NPR’s Scott Simon speaks with filmmaker Pablo Larrain about his latest character study, Ema.
SCOTT SIMON, HOST:
Pablo Larrain’s new film “Ema” opens with a crackling fire burning in an urban distance. We learn as the story goes on that it’s a traffic light. The title character is obsessed – and I think that’s a fair word, by the way – with fire, the flames she fuels in other lives. Larrain’s lauded new film stars Mariana di Girolamo and Gael Garcia Bernal. Pablo Larrain, director of the films “Neruda” and “Jackie,” joins us now from Santiago, Chile.
Thanks so much for being with us.
PABLO LARRAIN: Thank you. What a pleasure. Thank you for the invitation.
SIMON: Well, it is a pleasure to interview you, but I have to begin by saying it’s hard to like your main characters. You must be aware of that.
LARRAIN: (Laughter) Let me ask you, why do you think that, sir?
SIMON: Because they adopt a little boy from Colombia and give him back. And then they say maybe they want him back because, quote, “people look at us in public like we suffocated a dog.”
LARRAIN: Do you think that most movies you see are designed for you as an audience to like the character? I say this because I think we are on a culture where the logic of empathy – it’s kind of absorbing everything, the necessity of create likeable characters. It’s quite important as if we were liking everyone that we meet in our lives. I think reality can be very complex, and I think it’s interesting sometimes to make movies that could challenge the audience’s idea of empathy and eventually, you know, create a character that has difficulties to create empathy. But through the movie, you get to understand them. And I believe “Ema” tries to do that.
SIMON: I mean, I’m struck. Forgive me for coming back to this. The social worker says, the system is made to cut out people like you.
LARRAIN: Well, yeah because it’s people that that come from the world of arts. It’s people that has in their lives homosexual relationships. And there’s people that could be unfitted for the adoption process. That reality for good has changed lately in my country. But when the movie was made two years ago, that was reality. It was very hard to adopt unless you would fit with certain standards that aren’t, you know, the right ones, in my opinion.
SIMON: I thought what the social worker was saying is that the system is made to cut out people like you who seem utterly self-centered.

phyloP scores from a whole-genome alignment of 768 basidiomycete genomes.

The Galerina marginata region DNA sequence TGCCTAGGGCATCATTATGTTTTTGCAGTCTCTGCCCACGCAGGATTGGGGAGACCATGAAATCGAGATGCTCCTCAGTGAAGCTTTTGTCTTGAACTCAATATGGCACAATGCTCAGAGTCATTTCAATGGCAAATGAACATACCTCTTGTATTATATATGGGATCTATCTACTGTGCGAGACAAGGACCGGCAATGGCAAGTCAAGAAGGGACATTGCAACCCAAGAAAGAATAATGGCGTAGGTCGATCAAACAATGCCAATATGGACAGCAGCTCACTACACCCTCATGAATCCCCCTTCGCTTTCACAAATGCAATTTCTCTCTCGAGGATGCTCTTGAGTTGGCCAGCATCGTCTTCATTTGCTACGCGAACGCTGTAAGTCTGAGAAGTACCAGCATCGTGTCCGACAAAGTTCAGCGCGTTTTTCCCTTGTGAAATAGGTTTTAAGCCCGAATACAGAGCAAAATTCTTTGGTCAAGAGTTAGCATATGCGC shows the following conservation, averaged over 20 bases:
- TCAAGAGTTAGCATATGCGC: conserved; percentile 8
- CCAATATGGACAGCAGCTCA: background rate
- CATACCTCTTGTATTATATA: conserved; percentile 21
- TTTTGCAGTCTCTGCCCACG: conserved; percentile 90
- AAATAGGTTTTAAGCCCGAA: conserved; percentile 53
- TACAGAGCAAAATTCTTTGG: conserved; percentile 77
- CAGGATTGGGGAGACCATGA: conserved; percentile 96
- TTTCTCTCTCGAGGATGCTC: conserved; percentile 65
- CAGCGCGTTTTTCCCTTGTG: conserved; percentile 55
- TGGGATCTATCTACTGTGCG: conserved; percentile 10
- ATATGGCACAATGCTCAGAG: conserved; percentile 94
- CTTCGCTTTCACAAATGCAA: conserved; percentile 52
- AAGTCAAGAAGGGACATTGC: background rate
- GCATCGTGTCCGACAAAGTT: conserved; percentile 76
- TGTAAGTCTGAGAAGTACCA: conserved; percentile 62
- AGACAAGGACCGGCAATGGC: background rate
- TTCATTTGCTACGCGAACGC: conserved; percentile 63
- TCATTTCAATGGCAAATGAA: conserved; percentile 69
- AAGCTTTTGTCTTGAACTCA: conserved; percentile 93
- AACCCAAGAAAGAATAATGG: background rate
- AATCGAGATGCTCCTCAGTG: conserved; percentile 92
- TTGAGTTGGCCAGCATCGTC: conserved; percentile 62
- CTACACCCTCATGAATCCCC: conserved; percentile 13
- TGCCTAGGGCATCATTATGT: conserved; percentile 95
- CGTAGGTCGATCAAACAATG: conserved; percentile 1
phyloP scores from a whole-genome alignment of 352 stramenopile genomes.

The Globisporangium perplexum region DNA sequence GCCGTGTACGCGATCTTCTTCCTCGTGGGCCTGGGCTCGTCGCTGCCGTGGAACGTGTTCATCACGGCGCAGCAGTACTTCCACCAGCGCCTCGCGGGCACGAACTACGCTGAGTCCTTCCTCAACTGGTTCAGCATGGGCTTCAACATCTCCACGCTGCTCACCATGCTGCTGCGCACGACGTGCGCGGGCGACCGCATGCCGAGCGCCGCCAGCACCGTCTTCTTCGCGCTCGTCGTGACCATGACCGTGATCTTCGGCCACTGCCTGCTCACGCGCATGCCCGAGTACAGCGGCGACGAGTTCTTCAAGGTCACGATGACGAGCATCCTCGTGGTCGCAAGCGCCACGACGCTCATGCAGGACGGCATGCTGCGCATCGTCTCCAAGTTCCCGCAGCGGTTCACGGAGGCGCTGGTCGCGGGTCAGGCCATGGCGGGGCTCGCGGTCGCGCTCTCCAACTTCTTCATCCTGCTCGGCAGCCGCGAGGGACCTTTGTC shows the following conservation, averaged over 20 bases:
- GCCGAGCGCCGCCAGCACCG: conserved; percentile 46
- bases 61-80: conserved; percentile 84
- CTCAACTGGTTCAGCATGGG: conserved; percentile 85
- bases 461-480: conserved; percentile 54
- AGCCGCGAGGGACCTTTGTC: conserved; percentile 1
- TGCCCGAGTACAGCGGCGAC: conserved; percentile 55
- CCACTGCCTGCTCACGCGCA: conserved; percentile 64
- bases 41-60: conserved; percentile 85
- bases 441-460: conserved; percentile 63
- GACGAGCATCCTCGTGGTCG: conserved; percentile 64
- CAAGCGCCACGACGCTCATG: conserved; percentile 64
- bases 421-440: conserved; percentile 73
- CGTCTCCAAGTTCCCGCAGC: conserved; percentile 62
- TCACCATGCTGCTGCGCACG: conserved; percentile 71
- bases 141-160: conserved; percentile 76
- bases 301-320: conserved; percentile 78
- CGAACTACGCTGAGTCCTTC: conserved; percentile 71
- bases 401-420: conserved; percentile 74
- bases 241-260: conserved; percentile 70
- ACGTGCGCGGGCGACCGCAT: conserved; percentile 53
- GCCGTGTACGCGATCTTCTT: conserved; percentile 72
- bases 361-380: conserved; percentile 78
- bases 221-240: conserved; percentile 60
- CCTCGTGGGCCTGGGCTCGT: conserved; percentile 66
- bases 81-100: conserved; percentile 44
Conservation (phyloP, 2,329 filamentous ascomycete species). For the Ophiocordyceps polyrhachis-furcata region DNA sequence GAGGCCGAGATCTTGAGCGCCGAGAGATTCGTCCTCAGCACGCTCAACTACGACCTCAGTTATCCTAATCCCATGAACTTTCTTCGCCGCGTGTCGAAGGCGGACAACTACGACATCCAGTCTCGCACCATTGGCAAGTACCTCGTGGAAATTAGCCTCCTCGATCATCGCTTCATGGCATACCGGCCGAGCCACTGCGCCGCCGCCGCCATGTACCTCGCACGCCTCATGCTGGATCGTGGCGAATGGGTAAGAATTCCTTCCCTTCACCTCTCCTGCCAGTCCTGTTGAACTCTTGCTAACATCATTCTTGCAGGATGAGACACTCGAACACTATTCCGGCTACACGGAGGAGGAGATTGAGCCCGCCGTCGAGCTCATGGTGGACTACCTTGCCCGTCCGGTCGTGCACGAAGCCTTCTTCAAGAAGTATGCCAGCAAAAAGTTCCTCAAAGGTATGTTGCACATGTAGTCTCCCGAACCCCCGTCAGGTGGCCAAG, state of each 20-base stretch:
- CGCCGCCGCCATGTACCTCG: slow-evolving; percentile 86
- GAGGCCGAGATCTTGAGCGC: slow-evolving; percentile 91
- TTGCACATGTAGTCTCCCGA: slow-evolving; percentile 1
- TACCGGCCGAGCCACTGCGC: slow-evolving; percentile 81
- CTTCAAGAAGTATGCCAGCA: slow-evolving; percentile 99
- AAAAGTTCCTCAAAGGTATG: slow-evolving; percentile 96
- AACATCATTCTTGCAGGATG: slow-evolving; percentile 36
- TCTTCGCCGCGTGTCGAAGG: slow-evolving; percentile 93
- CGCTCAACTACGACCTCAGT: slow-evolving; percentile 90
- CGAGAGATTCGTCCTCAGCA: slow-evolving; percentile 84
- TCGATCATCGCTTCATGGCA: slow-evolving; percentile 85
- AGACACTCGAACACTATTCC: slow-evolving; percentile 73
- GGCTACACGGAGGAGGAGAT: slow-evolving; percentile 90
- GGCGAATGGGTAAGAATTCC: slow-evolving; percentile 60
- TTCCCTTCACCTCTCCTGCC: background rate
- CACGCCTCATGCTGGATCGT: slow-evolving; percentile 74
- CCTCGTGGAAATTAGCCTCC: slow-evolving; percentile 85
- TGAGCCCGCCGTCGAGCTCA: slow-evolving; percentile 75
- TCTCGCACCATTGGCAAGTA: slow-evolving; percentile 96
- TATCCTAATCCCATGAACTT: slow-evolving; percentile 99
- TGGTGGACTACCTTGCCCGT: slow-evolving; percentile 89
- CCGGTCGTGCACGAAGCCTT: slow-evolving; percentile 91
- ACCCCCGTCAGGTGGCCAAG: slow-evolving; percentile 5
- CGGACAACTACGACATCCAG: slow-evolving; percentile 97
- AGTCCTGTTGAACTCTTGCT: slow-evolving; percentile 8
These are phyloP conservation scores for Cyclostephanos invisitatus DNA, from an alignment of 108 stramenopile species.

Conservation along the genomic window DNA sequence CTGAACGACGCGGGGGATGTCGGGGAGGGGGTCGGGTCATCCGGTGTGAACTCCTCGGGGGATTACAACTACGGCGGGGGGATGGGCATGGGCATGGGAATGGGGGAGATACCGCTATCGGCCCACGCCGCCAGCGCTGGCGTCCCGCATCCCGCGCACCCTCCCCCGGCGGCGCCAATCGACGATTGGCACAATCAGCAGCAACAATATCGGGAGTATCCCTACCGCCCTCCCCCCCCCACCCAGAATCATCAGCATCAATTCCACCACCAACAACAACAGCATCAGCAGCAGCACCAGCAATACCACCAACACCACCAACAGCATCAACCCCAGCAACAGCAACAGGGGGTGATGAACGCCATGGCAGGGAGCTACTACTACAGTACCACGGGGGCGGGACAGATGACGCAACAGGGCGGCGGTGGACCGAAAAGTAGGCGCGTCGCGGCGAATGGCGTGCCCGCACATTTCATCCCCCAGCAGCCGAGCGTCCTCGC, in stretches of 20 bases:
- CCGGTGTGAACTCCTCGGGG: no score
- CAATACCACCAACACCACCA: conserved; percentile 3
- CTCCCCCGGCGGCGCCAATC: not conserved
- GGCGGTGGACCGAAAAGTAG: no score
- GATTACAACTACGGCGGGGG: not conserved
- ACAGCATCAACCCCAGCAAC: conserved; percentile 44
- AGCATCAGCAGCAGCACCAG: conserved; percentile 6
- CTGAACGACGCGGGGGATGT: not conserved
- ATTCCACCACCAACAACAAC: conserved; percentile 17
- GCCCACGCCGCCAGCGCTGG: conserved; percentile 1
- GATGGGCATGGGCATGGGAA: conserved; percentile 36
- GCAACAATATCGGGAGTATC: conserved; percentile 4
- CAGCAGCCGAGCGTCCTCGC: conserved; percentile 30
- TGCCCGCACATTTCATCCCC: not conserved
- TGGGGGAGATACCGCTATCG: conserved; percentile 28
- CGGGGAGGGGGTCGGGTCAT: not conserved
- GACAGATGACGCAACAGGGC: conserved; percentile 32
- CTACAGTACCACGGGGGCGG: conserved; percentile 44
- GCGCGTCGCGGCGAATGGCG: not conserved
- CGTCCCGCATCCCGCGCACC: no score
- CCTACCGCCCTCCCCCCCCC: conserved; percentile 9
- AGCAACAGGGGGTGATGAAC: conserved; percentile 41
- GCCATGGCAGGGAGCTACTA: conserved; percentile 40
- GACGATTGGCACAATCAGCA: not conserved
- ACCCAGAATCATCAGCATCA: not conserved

LARRAIN: Well, yeah, yeah. It is possible. But what she’s also saying is that they are quote, unquote, “weird for the system.” And the only reason why they allow them to have and asopt children – it was because that children was too old, you know, for the regular standard of adoption. In the world of adoptions, which is very different in each country and society, there is a number of failure adoptions, meaning where they go through a very painful process, that they return the adopted child to the organization where they originally adopted from. And that is around 4% to 7% depending on the country. And we don’t really talk about it that much. Sometimes, their child, who cannot be adopted for a number of reasons – and when they grow up, they become orphans forever sometimes. So that was kind of the dramatic implication that we were working with. And that’s why the mother of this movie, Ema, does anything that she can to get that boy back to their lives.
SIMON: I don’t want to put you in the position of having – I mean, your characters speak for themselves, but I found myself wanting to understand it from the viewpoint of the little boy, Polo, because from his viewpoint, why would he ever want anything to do with this man and woman again? He felt thrown away by them.
LARRAIN: It’s wonderful that you say that because movies like this are really determinated (ph) by the viewer. You know, it’s you, the audience, in this case, you, Scott, who would finally define, what do you take from the proposition that we are giving? Many, many other people would see differently. I will say, in order to answer your question, is that maybe that boy needed that mother. And maybe it wasn’t his destiny. Maybe not.
SIMON: You’ve done a lot of acclaimed film biographies, “Jackie” and Jackie Kennedy Onassis, “Neruda” and the great Chilean poet. And next year, a lot of excitement about your film about Princess Diana, which I gather is called “Spencer.” How do you come up with a way of bringing the audience into something that they think they know already?
LARRAIN: It’s really a study of someone’s life. It is really a take on someone’s moment of the life throughout fiction with trying to work fables. I don’t think it’s worth making a movie that could show the span of someone’s life. I don’t think I personally try to deal with something that is bigger than just a few days of that people’s life. Otherwise, I’d rather see a documentary, you know, and just a piece of fiction to try to embrace specific ideas and those people and those sort of icons through very, very tiny, tiny moments.
SIMON: Pablo Larrain’s new film, “Ema,” is out now. Thank you so much, sir, for being with us.
LARRAIN: Thank you so much for having me.
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